• X: The output is in the form of XML formatted variable. It supports only deserializing lists, such as < item >..</item > sequence.
  • U: The output is in the form of url encoded variable. It supports deserializing lists and the output will be a string (comma separated value.)
  • A: The output will be a variable, which is as-is.
  • S: The output is in the form of a string. This is the default for JSON if you do not specify any output format. By default, even numbers will be serialized as JSON strings, meaning the output in a JSON quoted template for a numerical value of 1234 will be “1234”.
  • N: The output is in the form of numbers. For example, if the variable is a boolean, the output will be 0, 1, etc.
  • B: The output will be a boolean, that is true/false.
  • L: The length of the variable. This is supported only for lists (the length of the list) and dictionaries (the number of keys).
  • T: The type of the variable. This can be one of the following characters: ‘S’ for strings, ‘L’ for lists, ‘D’ for dictionaries, ‘B’ for booleans, ‘N’ for numbers, and ‘O’ for otherwise.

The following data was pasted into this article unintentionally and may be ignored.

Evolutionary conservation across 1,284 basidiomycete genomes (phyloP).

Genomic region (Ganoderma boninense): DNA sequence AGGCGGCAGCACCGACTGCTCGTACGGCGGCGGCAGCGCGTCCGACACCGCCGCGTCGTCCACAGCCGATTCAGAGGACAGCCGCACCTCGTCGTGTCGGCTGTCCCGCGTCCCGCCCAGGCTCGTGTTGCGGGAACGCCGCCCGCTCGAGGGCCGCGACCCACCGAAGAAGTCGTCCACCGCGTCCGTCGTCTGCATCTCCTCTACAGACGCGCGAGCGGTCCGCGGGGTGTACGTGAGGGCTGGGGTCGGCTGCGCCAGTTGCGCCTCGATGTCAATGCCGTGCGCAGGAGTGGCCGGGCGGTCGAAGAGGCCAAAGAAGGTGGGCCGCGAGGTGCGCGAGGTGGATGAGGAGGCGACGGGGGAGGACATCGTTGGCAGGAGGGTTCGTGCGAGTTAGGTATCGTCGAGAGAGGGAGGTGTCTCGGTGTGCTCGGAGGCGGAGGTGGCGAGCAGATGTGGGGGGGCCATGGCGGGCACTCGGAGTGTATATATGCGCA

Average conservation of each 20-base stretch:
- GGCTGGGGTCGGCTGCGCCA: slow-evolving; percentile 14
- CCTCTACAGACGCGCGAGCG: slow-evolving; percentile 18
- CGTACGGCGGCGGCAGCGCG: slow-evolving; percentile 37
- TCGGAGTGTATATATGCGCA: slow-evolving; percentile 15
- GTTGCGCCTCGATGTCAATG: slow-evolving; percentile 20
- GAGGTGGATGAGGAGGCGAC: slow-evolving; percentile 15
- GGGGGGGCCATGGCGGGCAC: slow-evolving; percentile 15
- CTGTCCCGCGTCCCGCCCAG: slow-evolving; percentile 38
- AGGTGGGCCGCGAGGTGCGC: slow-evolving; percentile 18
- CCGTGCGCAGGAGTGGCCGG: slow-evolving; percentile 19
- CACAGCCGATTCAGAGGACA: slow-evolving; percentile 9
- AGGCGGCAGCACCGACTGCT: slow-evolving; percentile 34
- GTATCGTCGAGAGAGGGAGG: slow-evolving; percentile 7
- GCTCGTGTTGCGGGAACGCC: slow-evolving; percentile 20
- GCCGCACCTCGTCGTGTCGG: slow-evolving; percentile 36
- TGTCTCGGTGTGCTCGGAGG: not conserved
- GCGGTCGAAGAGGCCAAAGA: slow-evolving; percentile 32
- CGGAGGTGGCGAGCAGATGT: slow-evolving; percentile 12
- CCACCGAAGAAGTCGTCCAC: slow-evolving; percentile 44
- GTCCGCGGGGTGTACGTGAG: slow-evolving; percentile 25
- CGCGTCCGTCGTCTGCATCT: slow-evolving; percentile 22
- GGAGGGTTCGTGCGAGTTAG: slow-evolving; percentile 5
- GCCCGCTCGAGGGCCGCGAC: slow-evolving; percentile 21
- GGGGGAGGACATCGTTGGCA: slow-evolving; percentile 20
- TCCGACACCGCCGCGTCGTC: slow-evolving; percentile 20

In the XC namespace you can use the following functions:

  • ASSIGN: Assigns the value to the specified variable. Note that the value assigned is in the format I/S/B:value for integer, string, and boolean values. Example: ASSIGN:variable:value.
  • DEBUG: Outputs the specified variable to the debug file (if the log level is not set to DEBUG, this will be ignored), if only the name space is used, the whole name space will be printed.
  • INC: Increments the variable value. If the value is not a number, NIOS displays an error.
  • DEC: Increments the variable value. If the value is not a number, NIOS displays an error.